All that being said, Eli the Good is neither a scary book about an abused family nor an idyllic description of growing up a weird, woodsy kid.  Eli's age and intelligence are clear to the reader; he's never imbued with an overly mature point of view (as many "kids" in young adult literature tend to be, thereby giving away the fact that the writer is, in fact, old and wise, looking back on his or her life).

 Silas House speaks at SIBA trade show

I really encourage you to buy a copy of Eli the Good to read it for yourself.  I also encourage you to try to win an advanced readers copy of the book that I have to give away, courtesy of Candlewick Press.  To enter this contest, please use the comments field below to share what book reminds you of your childhood.  Is it a book you read as a child?  One you read as an adult that reminded you of your childhood, as Eli the Good did with me?  If you feel uncomfortable leaving your full name in the comments field, please just make an anonymous comment and then email me to let me know which entry was yours.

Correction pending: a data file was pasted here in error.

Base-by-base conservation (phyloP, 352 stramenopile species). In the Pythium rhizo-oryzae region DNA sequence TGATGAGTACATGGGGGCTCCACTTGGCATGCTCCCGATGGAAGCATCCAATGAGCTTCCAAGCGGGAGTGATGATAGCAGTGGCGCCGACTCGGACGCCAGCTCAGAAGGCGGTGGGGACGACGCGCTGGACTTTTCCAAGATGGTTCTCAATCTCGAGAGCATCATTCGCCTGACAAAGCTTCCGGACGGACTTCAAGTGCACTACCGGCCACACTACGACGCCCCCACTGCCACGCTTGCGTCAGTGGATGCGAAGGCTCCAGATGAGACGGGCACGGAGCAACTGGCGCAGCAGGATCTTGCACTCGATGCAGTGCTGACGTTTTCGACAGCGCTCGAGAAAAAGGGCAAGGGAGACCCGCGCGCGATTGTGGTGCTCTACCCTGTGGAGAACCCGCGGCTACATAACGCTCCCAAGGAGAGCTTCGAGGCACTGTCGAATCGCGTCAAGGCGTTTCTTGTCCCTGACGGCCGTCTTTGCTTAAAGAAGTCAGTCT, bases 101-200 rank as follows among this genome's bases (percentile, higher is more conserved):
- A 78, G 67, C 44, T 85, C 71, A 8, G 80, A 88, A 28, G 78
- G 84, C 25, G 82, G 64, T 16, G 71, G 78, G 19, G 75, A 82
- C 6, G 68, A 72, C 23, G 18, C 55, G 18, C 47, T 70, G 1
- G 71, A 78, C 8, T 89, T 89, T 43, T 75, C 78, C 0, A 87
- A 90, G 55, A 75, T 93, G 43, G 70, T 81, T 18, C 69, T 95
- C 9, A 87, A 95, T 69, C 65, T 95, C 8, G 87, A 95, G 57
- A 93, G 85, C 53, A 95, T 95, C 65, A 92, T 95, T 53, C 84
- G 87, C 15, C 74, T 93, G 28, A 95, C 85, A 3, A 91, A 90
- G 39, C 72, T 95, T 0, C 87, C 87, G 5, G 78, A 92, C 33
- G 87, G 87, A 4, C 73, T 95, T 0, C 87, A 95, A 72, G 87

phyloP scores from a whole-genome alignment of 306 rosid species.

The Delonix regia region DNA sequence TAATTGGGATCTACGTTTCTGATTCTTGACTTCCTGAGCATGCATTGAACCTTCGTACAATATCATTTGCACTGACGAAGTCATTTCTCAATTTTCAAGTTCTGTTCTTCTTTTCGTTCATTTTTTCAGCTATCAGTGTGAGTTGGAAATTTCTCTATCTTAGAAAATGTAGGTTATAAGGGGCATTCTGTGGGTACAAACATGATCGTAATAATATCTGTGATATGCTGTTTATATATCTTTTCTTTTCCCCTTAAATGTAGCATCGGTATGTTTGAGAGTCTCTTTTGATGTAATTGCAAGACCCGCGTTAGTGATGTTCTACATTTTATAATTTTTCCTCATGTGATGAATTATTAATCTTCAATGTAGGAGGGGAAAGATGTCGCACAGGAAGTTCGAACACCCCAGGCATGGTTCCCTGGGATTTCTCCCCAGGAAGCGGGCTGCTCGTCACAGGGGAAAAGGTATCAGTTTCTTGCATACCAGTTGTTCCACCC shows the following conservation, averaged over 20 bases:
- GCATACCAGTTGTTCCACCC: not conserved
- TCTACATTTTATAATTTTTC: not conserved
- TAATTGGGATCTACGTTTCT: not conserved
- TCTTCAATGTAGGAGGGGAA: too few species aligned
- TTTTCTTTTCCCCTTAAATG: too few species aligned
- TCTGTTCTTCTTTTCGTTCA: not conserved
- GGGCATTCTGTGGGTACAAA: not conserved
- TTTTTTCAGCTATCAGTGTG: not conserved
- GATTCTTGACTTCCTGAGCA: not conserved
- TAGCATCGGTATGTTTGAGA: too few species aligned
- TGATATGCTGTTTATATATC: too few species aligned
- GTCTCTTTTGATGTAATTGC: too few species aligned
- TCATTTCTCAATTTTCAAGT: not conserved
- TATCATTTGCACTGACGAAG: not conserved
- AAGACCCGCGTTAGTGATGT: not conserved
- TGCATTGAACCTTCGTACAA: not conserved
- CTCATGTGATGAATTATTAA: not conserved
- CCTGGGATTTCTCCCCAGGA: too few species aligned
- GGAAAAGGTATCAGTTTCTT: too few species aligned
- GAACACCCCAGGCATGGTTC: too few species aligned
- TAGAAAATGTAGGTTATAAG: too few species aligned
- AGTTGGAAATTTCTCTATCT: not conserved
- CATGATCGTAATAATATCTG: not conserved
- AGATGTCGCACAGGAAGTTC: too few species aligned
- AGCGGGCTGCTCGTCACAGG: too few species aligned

Congratulations to Barbara, who's won a copy of the book! Barbara, please email me at avid[dot]athens[at]gmail[dot]com with your mailing address so I can get the book out to you.  


Teresa Kravtin said...

Were you at SIBA?? And if so, why didn't I get to meet you??

I LOVE Eli the Good and Silas is wonderful. I recommend this to anyone who loves lyrical writing and a tenderly poignant portrayal of a boy loving and trying to understand his family.

Paula Rauscher said...

I read your description of this book and am intrigued. The first book I thought about (that I read as an adult) was "The Secret Garden" - I picked it up one evening when my own children were little and read it straight through, ending at about 2 a.m. (with no concerns about how I would function the next day!) I can't say that I had anything in common with Mary Lennox, at least on a superficial level ... I was not an orphan, I did not have wealthy parents and was not spoiled (!), was not "sour-faced" ..... yet something about her resonated deeply with me. Now you have made me wonder about exactly what that was and I probably will be awake tonight pondering that!!